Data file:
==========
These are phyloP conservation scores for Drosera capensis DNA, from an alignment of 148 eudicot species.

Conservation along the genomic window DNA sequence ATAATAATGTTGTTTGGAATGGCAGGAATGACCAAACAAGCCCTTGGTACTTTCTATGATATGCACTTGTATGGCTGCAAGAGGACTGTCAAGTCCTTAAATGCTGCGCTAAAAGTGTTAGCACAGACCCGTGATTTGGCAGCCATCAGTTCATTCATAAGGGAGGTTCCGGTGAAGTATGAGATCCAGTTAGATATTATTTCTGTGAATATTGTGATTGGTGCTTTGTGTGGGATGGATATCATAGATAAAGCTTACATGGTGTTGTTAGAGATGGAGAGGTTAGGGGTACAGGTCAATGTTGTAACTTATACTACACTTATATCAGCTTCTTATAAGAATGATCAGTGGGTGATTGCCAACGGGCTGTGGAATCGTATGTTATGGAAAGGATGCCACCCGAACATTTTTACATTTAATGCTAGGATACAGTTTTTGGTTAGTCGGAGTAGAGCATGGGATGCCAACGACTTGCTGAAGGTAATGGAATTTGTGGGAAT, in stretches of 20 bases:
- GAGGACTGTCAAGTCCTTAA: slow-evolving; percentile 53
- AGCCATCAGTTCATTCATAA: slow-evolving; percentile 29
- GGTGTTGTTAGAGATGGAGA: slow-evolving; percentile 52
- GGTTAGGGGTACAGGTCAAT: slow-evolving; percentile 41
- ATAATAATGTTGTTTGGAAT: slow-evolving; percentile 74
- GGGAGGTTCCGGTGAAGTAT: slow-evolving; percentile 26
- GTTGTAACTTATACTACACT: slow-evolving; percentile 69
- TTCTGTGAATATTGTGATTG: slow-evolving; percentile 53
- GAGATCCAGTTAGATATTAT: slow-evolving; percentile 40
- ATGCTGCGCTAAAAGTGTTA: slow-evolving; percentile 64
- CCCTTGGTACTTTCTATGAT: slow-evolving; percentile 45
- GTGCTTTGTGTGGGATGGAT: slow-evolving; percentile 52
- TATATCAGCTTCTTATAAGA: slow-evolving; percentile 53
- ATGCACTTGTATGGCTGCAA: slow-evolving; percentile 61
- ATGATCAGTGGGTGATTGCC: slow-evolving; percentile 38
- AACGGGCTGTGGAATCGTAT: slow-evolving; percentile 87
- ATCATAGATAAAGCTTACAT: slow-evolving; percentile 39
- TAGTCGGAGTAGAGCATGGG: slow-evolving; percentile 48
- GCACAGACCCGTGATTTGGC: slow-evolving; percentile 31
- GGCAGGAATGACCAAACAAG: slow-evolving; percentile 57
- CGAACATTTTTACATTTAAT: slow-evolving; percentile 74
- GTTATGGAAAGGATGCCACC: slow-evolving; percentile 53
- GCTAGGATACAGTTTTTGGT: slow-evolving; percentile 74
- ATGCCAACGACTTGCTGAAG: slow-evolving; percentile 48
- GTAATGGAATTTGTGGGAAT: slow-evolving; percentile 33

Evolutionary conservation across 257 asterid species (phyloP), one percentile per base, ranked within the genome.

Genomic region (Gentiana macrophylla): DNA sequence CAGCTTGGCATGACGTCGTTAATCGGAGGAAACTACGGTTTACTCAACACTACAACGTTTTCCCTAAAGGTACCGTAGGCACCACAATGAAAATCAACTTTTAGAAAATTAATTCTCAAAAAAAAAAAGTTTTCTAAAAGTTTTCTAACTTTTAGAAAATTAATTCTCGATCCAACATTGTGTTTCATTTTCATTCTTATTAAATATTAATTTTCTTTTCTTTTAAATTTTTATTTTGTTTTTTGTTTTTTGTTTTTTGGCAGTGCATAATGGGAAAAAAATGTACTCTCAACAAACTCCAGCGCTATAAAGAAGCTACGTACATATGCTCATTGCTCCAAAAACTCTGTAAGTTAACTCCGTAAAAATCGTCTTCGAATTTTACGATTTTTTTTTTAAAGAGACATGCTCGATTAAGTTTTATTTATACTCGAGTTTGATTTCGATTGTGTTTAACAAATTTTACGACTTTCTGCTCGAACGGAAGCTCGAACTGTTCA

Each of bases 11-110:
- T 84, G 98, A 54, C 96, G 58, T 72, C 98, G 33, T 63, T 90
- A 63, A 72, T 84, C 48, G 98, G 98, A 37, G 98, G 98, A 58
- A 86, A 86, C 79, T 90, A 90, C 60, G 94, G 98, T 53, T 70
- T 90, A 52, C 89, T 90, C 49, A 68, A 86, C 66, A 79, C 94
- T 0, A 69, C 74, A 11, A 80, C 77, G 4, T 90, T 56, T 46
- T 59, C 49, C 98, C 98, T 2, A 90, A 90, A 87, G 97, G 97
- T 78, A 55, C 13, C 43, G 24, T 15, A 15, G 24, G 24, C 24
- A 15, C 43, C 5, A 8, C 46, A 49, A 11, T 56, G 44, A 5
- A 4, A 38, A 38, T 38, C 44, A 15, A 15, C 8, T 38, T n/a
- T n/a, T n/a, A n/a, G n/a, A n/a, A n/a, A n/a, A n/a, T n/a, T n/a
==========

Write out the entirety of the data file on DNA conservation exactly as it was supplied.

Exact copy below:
These are phyloP conservation scores for Drosera capensis DNA, from an alignment of 148 eudicot species.

Conservation along the genomic window DNA sequence ATAATAATGTTGTTTGGAATGGCAGGAATGACCAAACAAGCCCTTGGTACTTTCTATGATATGCACTTGTATGGCTGCAAGAGGACTGTCAAGTCCTTAAATGCTGCGCTAAAAGTGTTAGCACAGACCCGTGATTTGGCAGCCATCAGTTCATTCATAAGGGAGGTTCCGGTGAAGTATGAGATCCAGTTAGATATTATTTCTGTGAATATTGTGATTGGTGCTTTGTGTGGGATGGATATCATAGATAAAGCTTACATGGTGTTGTTAGAGATGGAGAGGTTAGGGGTACAGGTCAATGTTGTAACTTATACTACACTTATATCAGCTTCTTATAAGAATGATCAGTGGGTGATTGCCAACGGGCTGTGGAATCGTATGTTATGGAAAGGATGCCACCCGAACATTTTTACATTTAATGCTAGGATACAGTTTTTGGTTAGTCGGAGTAGAGCATGGGATGCCAACGACTTGCTGAAGGTAATGGAATTTGTGGGAAT, in stretches of 20 bases:
- GAGGACTGTCAAGTCCTTAA: slow-evolving; percentile 53
- AGCCATCAGTTCATTCATAA: slow-evolving; percentile 29
- GGTGTTGTTAGAGATGGAGA: slow-evolving; percentile 52
- GGTTAGGGGTACAGGTCAAT: slow-evolving; percentile 41
- ATAATAATGTTGTTTGGAAT: slow-evolving; percentile 74
- GGGAGGTTCCGGTGAAGTAT: slow-evolving; percentile 26
- GTTGTAACTTATACTACACT: slow-evolving; percentile 69
- TTCTGTGAATATTGTGATTG: slow-evolving; percentile 53
- GAGATCCAGTTAGATATTAT: slow-evolving; percentile 40
- ATGCTGCGCTAAAAGTGTTA: slow-evolving; percentile 64
- CCCTTGGTACTTTCTATGAT: slow-evolving; percentile 45
- GTGCTTTGTGTGGGATGGAT: slow-evolving; percentile 52
- TATATCAGCTTCTTATAAGA: slow-evolving; percentile 53
- ATGCACTTGTATGGCTGCAA: slow-evolving; percentile 61
- ATGATCAGTGGGTGATTGCC: slow-evolving; percentile 38
- AACGGGCTGTGGAATCGTAT: slow-evolving; percentile 87
- ATCATAGATAAAGCTTACAT: slow-evolving; percentile 39
- TAGTCGGAGTAGAGCATGGG: slow-evolving; percentile 48
- GCACAGACCCGTGATTTGGC: slow-evolving; percentile 31
- GGCAGGAATGACCAAACAAG: slow-evolving; percentile 57
- CGAACATTTTTACATTTAAT: slow-evolving; percentile 74
- GTTATGGAAAGGATGCCACC: slow-evolving; percentile 53
- GCTAGGATACAGTTTTTGGT: slow-evolving; percentile 74
- ATGCCAACGACTTGCTGAAG: slow-evolving; percentile 48
- GTAATGGAATTTGTGGGAAT: slow-evolving; percentile 33

Evolutionary conservation across 257 asterid species (phyloP), one percentile per base, ranked within the genome.

Genomic region (Gentiana macrophylla): DNA sequence CAGCTTGGCATGACGTCGTTAATCGGAGGAAACTACGGTTTACTCAACACTACAACGTTTTCCCTAAAGGTACCGTAGGCACCACAATGAAAATCAACTTTTAGAAAATTAATTCTCAAAAAAAAAAAGTTTTCTAAAAGTTTTCTAACTTTTAGAAAATTAATTCTCGATCCAACATTGTGTTTCATTTTCATTCTTATTAAATATTAATTTTCTTTTCTTTTAAATTTTTATTTTGTTTTTTGTTTTTTGTTTTTTGGCAGTGCATAATGGGAAAAAAATGTACTCTCAACAAACTCCAGCGCTATAAAGAAGCTACGTACATATGCTCATTGCTCCAAAAACTCTGTAAGTTAACTCCGTAAAAATCGTCTTCGAATTTTACGATTTTTTTTTTAAAGAGACATGCTCGATTAAGTTTTATTTATACTCGAGTTTGATTTCGATTGTGTTTAACAAATTTTACGACTTTCTGCTCGAACGGAAGCTCGAACTGTTCA

Each of bases 11-110:
- T 84, G 98, A 54, C 96, G 58, T 72, C 98, G 33, T 63, T 90
- A 63, A 72, T 84, C 48, G 98, G 98, A 37, G 98, G 98, A 58
- A 86, A 86, C 79, T 90, A 90, C 60, G 94, G 98, T 53, T 70
- T 90, A 52, C 89, T 90, C 49, A 68, A 86, C 66, A 79, C 94
- T 0, A 69, C 74, A 11, A 80, C 77, G 4, T 90, T 56, T 46
- T 59, C 49, C 98, C 98, T 2, A 90, A 90, A 87, G 97, G 97
- T 78, A 55, C 13, C 43, G 24, T 15, A 15, G 24, G 24, C 24
- A 15, C 43, C 5, A 8, C 46, A 49, A 11, T 56, G 44, A 5
- A 4, A 38, A 38, T 38, C 44, A 15, A 15, C 8, T 38, T n/a
- T n/a, T n/a, A n/a, G n/a, A n/a, A n/a, A n/a, A n/a, T n/a, T n/a